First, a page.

Hopefully the PSU replacement will resolve the issue. Since it's the part you really ought to...
Feb 8, 2021
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if psu turns off and u cant power it on, unless u unplug it from wall outlet or switchin button on psu..then some power protection is kickin in
u may want get some more reliable PSU first, tier B or better
So, is it your opinion that this is in fact a power supply problem which would be resolved by getting a new PSU?
 

DSzymborski

Curmudgeon Pursuivant
Moderator
So, is it your opinion that this is in fact a power supply problem which would be resolved by getting a new PSU?

It may be, it may not be. You really ought to look at the PSU to see what we're dealing with here. There's a lot of variability in the quality of Rosewill PSUs.

The light does not necessarily suggest a motherboard problem. There are different rails in a PSU and USB is basically interest in +5V power, while your CPU and motherboard require +12V power. PSUs can fail in many different ways beyond just not turning on.
 
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It may be, it may not be. You really ought to look at the PSU to see what we're dealing with here. There's a lot of variability in the quality of Rosewill PSUs.

The light does not necessarily suggest a motherboard problem. There are different rails in a PSU and USB is basically interest in +5V power, while your CPU and motherboard require +12V power. PSUs can fail in many different ways beyond just not turning on.

Very true, that's why it's nigh impossible to give a straight "Yes" when someone asks "Are you really certain a new PSU will fix the problem?"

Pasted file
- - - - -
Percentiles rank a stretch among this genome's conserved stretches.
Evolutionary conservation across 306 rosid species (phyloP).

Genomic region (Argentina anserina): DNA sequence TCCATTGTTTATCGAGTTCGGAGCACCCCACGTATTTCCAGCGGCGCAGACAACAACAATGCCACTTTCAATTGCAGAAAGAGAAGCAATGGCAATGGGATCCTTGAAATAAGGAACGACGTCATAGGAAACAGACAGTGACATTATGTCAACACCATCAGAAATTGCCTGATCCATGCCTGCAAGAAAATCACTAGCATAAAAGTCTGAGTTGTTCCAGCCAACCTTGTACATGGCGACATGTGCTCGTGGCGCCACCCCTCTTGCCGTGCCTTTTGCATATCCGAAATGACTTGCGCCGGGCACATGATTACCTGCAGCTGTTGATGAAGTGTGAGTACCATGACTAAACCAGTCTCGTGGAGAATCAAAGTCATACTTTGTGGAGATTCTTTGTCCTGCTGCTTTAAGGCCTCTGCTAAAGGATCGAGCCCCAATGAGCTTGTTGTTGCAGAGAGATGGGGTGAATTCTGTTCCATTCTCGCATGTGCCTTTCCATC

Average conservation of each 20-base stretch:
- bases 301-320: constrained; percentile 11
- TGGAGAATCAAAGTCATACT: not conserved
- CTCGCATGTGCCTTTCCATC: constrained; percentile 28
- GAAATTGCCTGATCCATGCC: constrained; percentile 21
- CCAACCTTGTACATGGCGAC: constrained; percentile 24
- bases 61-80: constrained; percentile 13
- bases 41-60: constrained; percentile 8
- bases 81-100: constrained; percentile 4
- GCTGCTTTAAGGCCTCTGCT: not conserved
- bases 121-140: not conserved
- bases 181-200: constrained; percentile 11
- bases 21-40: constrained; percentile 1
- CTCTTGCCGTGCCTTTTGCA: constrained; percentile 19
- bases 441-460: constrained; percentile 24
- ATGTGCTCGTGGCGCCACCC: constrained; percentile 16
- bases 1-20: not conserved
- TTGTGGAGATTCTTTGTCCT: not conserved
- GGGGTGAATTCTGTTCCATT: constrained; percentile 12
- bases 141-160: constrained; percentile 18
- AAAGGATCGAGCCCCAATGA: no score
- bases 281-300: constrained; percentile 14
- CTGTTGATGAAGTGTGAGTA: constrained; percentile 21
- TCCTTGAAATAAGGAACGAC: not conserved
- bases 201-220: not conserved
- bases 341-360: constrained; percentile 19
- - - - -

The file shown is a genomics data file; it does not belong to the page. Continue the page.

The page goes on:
DSzymborski

Curmudgeon Pursuivant
Moderator
Alright, I looked through my order history and found the exact model. It's a HIVE series 550w model.

Not their worst -- in the really old days, they had some pretty awful ones -- but far from their best model. Given that it's an old, group-regulated model and past its warranty, I would be inclined to replace it anyway, so it's not a bad first thing to address.
 
Feb 8, 2021
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Not their worst -- in the really old days, they had some pretty awful ones -- but far from their best model. Given that it's an old, group-regulated model and past its warranty, I would be inclined to replace it anyway, so it's not a bad first thing to address.

Alright, I suppose I should go ahead and order a replacement (is EVGA's BQ series a good choice, or should I shell out an extra $20 for a seasonic focus?). In the event that that doesn't work, what would be other likely causes of the problem?
 

DSzymborski

Curmudgeon Pursuivant
Moderator
Alright, I suppose I should go ahead and order a replacement (is EVGA's BQ series a good choice, or should I shell out an extra $20 for a seasonic focus?). In the event that that doesn't work, what would be other likely causes of the problem?

Shell out the extra $20 for sure. Get something you can use worry-free for a decade.

Sudden power-offs are usually temperature or power delivery and you've already eliminated temperature. Next I'd look at trying it out with the GPU removed and running on integrated graphics. Failing that, then a single RAM stick (preferably one of the old ones). Then I'd probably suspect motherboard after that.

Hopefully the PSU replacement will resolve the issue. Since it's the part you really ought to replace anyway, it would be highly convenient if it turns out to be the direct issue! I'll cross my fingers.